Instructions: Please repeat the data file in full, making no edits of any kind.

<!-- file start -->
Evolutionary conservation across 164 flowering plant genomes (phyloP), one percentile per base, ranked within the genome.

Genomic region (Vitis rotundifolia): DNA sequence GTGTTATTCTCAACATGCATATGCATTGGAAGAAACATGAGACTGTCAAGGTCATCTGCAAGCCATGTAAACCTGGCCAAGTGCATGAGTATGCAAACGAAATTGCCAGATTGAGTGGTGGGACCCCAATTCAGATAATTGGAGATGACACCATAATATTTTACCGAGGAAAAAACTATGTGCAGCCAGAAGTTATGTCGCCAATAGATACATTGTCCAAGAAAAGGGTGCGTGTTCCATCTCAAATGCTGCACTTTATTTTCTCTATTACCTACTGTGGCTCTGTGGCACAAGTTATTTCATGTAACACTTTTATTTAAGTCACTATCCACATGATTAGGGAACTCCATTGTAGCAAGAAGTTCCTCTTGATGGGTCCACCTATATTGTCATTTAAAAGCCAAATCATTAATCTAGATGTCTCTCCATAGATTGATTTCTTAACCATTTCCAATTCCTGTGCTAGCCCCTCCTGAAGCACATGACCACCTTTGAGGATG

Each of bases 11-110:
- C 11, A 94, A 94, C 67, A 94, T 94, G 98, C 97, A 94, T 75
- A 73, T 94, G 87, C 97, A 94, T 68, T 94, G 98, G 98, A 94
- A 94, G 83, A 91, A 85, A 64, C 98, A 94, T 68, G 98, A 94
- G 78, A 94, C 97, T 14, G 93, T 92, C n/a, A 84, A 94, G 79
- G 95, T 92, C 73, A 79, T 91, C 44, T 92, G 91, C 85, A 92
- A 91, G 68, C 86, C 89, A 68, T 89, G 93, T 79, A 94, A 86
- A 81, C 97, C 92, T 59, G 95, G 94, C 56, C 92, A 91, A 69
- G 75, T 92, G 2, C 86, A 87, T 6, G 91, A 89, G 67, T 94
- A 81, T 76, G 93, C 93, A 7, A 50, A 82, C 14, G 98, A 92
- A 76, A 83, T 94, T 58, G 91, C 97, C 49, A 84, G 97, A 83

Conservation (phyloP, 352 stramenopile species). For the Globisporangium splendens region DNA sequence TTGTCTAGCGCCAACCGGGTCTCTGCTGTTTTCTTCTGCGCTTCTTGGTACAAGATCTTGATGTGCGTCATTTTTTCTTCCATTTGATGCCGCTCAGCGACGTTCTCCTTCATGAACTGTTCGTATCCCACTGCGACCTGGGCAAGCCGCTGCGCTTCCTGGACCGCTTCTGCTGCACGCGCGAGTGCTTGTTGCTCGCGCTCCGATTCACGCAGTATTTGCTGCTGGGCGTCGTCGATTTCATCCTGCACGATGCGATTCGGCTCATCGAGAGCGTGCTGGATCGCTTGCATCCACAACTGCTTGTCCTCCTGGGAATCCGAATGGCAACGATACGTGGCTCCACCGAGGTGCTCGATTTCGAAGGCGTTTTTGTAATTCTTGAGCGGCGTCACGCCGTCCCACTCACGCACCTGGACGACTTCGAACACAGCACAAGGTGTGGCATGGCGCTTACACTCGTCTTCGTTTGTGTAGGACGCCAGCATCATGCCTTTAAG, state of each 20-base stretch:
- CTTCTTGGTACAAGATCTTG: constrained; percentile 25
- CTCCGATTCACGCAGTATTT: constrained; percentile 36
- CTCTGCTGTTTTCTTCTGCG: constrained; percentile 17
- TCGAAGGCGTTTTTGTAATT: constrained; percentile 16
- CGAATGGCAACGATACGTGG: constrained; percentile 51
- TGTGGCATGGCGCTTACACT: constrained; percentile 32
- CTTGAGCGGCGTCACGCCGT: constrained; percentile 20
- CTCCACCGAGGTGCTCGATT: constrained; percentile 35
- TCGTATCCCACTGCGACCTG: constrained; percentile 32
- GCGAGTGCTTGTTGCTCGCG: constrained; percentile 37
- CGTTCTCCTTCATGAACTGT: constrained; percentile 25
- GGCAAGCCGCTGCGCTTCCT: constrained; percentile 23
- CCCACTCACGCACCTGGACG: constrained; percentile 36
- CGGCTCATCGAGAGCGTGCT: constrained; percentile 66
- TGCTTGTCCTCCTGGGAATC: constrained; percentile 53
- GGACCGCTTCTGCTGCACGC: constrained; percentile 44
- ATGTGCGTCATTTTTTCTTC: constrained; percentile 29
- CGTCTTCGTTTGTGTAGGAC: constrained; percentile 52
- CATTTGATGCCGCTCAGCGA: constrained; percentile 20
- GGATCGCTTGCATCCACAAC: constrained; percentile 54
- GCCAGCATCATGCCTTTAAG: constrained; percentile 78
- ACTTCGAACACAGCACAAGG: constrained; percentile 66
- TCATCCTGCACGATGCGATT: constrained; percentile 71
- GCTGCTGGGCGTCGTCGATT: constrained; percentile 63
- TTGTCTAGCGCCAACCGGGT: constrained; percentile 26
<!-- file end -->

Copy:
Evolutionary conservation across 164 flowering plant genomes (phyloP), one percentile per base, ranked within the genome.

Genomic region (Vitis rotundifolia): DNA sequence GTGTTATTCTCAACATGCATATGCATTGGAAGAAACATGAGACTGTCAAGGTCATCTGCAAGCCATGTAAACCTGGCCAAGTGCATGAGTATGCAAACGAAATTGCCAGATTGAGTGGTGGGACCCCAATTCAGATAATTGGAGATGACACCATAATATTTTACCGAGGAAAAAACTATGTGCAGCCAGAAGTTATGTCGCCAATAGATACATTGTCCAAGAAAAGGGTGCGTGTTCCATCTCAAATGCTGCACTTTATTTTCTCTATTACCTACTGTGGCTCTGTGGCACAAGTTATTTCATGTAACACTTTTATTTAAGTCACTATCCACATGATTAGGGAACTCCATTGTAGCAAGAAGTTCCTCTTGATGGGTCCACCTATATTGTCATTTAAAAGCCAAATCATTAATCTAGATGTCTCTCCATAGATTGATTTCTTAACCATTTCCAATTCCTGTGCTAGCCCCTCCTGAAGCACATGACCACCTTTGAGGATG

Each of bases 11-110:
- C 11, A 94, A 94, C 67, A 94, T 94, G 98, C 97, A 94, T 75
- A 73, T 94, G 87, C 97, A 94, T 68, T 94, G 98, G 98, A 94
- A 94, G 83, A 91, A 85, A 64, C 98, A 94, T 68, G 98, A 94
- G 78, A 94, C 97, T 14, G 93, T 92, C n/a, A 84, A 94, G 79
- G 95, T 92, C 73, A 79, T 91, C 44, T 92, G 91, C 85, A 92
- A 91, G 68, C 86, C 89, A 68, T 89, G 93, T 79, A 94, A 86
- A 81, C 97, C 92, T 59, G 95, G 94, C 56, C 92, A 91, A 69
- G 75, T 92, G 2, C 86, A 87, T 6, G 91, A 89, G 67, T 94
- A 81, T 76, G 93, C 93, A 7, A 50, A 82, C 14, G 98, A 92
- A 76, A 83, T 94, T 58, G 91, C 97, C 49, A 84, G 97, A 83

Conservation (phyloP, 352 stramenopile species). For the Globisporangium splendens region DNA sequence TTGTCTAGCGCCAACCGGGTCTCTGCTGTTTTCTTCTGCGCTTCTTGGTACAAGATCTTGATGTGCGTCATTTTTTCTTCCATTTGATGCCGCTCAGCGACGTTCTCCTTCATGAACTGTTCGTATCCCACTGCGACCTGGGCAAGCCGCTGCGCTTCCTGGACCGCTTCTGCTGCACGCGCGAGTGCTTGTTGCTCGCGCTCCGATTCACGCAGTATTTGCTGCTGGGCGTCGTCGATTTCATCCTGCACGATGCGATTCGGCTCATCGAGAGCGTGCTGGATCGCTTGCATCCACAACTGCTTGTCCTCCTGGGAATCCGAATGGCAACGATACGTGGCTCCACCGAGGTGCTCGATTTCGAAGGCGTTTTTGTAATTCTTGAGCGGCGTCACGCCGTCCCACTCACGCACCTGGACGACTTCGAACACAGCACAAGGTGTGGCATGGCGCTTACACTCGTCTTCGTTTGTGTAGGACGCCAGCATCATGCCTTTAAG, state of each 20-base stretch:
- CTTCTTGGTACAAGATCTTG: constrained; percentile 25
- CTCCGATTCACGCAGTATTT: constrained; percentile 36
- CTCTGCTGTTTTCTTCTGCG: constrained; percentile 17
- TCGAAGGCGTTTTTGTAATT: constrained; percentile 16
- CGAATGGCAACGATACGTGG: constrained; percentile 51
- TGTGGCATGGCGCTTACACT: constrained; percentile 32
- CTTGAGCGGCGTCACGCCGT: constrained; percentile 20
- CTCCACCGAGGTGCTCGATT: constrained; percentile 35
- TCGTATCCCACTGCGACCTG: constrained; percentile 32
- GCGAGTGCTTGTTGCTCGCG: constrained; percentile 37
- CGTTCTCCTTCATGAACTGT: constrained; percentile 25
- GGCAAGCCGCTGCGCTTCCT: constrained; percentile 23
- CCCACTCACGCACCTGGACG: constrained; percentile 36
- CGGCTCATCGAGAGCGTGCT: constrained; percentile 66
- TGCTTGTCCTCCTGGGAATC: constrained; percentile 53
- GGACCGCTTCTGCTGCACGC: constrained; percentile 44
- ATGTGCGTCATTTTTTCTTC: constrained; percentile 29
- CGTCTTCGTTTGTGTAGGAC: constrained; percentile 52
- CATTTGATGCCGCTCAGCGA: constrained; percentile 20
- GGATCGCTTGCATCCACAAC: constrained; percentile 54
- GCCAGCATCATGCCTTTAAG: constrained; percentile 78
- ACTTCGAACACAGCACAAGG: constrained; percentile 66
- TCATCCTGCACGATGCGATT: constrained; percentile 71
- GCTGCTGGGCGTCGTCGATT: constrained; percentile 63
- TTGTCTAGCGCCAACCGGGT: constrained; percentile 26